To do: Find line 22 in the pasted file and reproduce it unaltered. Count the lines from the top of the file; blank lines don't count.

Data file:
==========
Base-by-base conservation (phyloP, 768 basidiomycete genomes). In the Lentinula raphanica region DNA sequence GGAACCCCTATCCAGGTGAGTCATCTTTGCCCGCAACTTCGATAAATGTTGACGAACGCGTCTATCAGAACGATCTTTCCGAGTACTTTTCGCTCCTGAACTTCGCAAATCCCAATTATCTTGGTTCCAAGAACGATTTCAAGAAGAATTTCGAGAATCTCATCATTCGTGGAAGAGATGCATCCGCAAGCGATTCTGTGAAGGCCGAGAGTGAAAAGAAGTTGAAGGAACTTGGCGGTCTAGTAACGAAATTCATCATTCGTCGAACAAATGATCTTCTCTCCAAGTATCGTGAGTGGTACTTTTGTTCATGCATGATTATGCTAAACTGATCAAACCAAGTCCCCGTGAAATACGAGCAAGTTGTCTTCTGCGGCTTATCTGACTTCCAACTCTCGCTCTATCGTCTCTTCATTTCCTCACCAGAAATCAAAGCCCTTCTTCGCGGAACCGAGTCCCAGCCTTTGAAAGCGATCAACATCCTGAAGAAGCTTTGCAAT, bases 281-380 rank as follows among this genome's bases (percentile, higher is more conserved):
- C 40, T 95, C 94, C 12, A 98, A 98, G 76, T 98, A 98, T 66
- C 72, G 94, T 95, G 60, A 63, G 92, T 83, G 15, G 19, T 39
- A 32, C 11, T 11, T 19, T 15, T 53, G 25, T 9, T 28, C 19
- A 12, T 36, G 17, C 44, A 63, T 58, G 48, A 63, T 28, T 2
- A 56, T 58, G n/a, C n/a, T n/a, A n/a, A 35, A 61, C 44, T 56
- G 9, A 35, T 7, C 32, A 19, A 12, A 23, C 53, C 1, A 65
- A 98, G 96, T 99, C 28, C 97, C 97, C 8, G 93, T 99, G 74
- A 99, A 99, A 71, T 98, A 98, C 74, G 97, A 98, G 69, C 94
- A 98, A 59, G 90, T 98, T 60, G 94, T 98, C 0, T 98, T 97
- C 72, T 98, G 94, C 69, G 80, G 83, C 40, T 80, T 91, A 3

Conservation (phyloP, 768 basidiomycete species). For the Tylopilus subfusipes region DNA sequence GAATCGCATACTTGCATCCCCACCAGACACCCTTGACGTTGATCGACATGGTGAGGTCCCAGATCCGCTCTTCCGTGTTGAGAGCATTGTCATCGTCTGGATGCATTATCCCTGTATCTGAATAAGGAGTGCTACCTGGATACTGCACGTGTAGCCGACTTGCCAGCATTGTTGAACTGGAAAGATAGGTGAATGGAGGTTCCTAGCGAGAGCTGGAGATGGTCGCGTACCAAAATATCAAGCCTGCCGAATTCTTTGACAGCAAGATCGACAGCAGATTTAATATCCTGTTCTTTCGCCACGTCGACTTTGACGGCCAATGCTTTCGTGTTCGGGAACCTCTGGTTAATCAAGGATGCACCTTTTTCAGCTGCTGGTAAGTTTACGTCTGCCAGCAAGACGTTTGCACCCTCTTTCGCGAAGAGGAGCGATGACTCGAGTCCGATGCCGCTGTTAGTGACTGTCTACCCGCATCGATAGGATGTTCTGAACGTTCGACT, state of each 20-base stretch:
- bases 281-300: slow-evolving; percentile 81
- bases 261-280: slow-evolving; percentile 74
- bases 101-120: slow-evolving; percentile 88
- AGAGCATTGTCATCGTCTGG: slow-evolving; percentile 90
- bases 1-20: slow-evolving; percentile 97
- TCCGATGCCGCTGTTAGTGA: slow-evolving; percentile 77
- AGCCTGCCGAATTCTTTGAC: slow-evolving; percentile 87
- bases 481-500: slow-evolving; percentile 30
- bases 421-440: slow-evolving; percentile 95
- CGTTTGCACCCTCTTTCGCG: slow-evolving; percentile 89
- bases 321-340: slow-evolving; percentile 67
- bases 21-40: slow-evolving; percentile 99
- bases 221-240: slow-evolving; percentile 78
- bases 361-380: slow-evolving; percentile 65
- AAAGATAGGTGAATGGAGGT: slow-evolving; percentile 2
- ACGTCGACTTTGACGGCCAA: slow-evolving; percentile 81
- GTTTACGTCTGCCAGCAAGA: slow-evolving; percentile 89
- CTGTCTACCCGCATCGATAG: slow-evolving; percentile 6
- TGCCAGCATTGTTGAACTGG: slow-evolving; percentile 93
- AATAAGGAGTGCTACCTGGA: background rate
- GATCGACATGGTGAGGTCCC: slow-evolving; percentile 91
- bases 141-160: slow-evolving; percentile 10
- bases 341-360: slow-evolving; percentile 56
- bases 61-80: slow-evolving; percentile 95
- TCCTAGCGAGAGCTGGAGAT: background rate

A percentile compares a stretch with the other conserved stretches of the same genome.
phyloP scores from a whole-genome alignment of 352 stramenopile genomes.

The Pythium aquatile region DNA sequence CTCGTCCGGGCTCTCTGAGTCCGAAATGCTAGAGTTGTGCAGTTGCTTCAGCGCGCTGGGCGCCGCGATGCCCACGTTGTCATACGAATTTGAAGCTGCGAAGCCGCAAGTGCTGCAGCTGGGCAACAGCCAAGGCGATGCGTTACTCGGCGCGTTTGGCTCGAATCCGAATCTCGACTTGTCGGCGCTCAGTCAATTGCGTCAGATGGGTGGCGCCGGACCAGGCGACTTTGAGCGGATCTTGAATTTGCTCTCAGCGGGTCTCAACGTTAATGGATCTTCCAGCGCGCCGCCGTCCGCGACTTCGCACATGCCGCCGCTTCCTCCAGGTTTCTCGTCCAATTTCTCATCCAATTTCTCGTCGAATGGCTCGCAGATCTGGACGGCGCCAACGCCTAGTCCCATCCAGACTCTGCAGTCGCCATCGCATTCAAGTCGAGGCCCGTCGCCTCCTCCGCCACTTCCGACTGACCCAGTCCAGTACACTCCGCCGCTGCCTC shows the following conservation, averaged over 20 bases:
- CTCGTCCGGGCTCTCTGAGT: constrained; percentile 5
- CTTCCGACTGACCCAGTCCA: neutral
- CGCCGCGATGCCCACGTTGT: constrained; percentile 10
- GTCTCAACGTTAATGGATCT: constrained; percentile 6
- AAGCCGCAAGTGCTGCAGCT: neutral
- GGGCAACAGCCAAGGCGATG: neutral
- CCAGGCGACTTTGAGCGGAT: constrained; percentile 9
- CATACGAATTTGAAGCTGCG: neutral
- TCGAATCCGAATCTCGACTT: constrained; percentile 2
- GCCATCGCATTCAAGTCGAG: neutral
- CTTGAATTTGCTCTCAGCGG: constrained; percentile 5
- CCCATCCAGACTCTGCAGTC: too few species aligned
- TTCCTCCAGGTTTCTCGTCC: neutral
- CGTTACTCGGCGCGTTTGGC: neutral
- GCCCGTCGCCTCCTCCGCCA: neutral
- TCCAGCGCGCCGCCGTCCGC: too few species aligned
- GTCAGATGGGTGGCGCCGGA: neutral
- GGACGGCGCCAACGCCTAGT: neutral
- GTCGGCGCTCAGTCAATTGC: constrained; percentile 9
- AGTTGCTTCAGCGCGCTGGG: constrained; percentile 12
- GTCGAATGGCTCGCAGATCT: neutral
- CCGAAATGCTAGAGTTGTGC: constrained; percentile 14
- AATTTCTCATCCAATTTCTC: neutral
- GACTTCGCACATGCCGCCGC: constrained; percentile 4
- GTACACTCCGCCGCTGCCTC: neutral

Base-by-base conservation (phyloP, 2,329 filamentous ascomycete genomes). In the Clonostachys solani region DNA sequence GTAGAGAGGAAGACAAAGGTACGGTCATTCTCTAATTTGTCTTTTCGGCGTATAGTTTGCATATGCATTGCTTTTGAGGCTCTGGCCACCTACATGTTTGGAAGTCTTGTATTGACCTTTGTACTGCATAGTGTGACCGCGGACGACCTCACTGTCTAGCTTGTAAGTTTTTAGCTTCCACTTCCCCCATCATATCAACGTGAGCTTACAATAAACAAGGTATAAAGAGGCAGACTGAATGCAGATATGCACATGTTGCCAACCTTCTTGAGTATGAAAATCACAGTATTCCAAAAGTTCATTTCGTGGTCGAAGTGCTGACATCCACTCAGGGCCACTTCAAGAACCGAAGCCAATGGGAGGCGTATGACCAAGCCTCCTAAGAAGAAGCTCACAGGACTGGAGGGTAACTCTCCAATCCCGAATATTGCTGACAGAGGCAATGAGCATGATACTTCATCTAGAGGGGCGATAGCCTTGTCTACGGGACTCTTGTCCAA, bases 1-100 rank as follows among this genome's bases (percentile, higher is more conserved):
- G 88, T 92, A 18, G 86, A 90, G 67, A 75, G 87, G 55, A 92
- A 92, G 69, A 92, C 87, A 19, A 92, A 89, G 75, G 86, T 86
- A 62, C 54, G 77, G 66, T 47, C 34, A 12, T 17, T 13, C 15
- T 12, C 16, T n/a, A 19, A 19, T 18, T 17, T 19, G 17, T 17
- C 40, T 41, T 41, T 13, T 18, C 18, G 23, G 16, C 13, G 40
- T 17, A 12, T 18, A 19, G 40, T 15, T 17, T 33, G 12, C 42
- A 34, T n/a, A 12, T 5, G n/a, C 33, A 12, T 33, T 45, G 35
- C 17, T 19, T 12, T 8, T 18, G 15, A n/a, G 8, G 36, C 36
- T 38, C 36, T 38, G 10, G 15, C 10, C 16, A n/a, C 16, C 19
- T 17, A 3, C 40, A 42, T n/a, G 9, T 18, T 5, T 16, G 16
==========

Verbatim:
- CGTTTGCACCCTCTTTCGCG: slow-evolving; percentile 89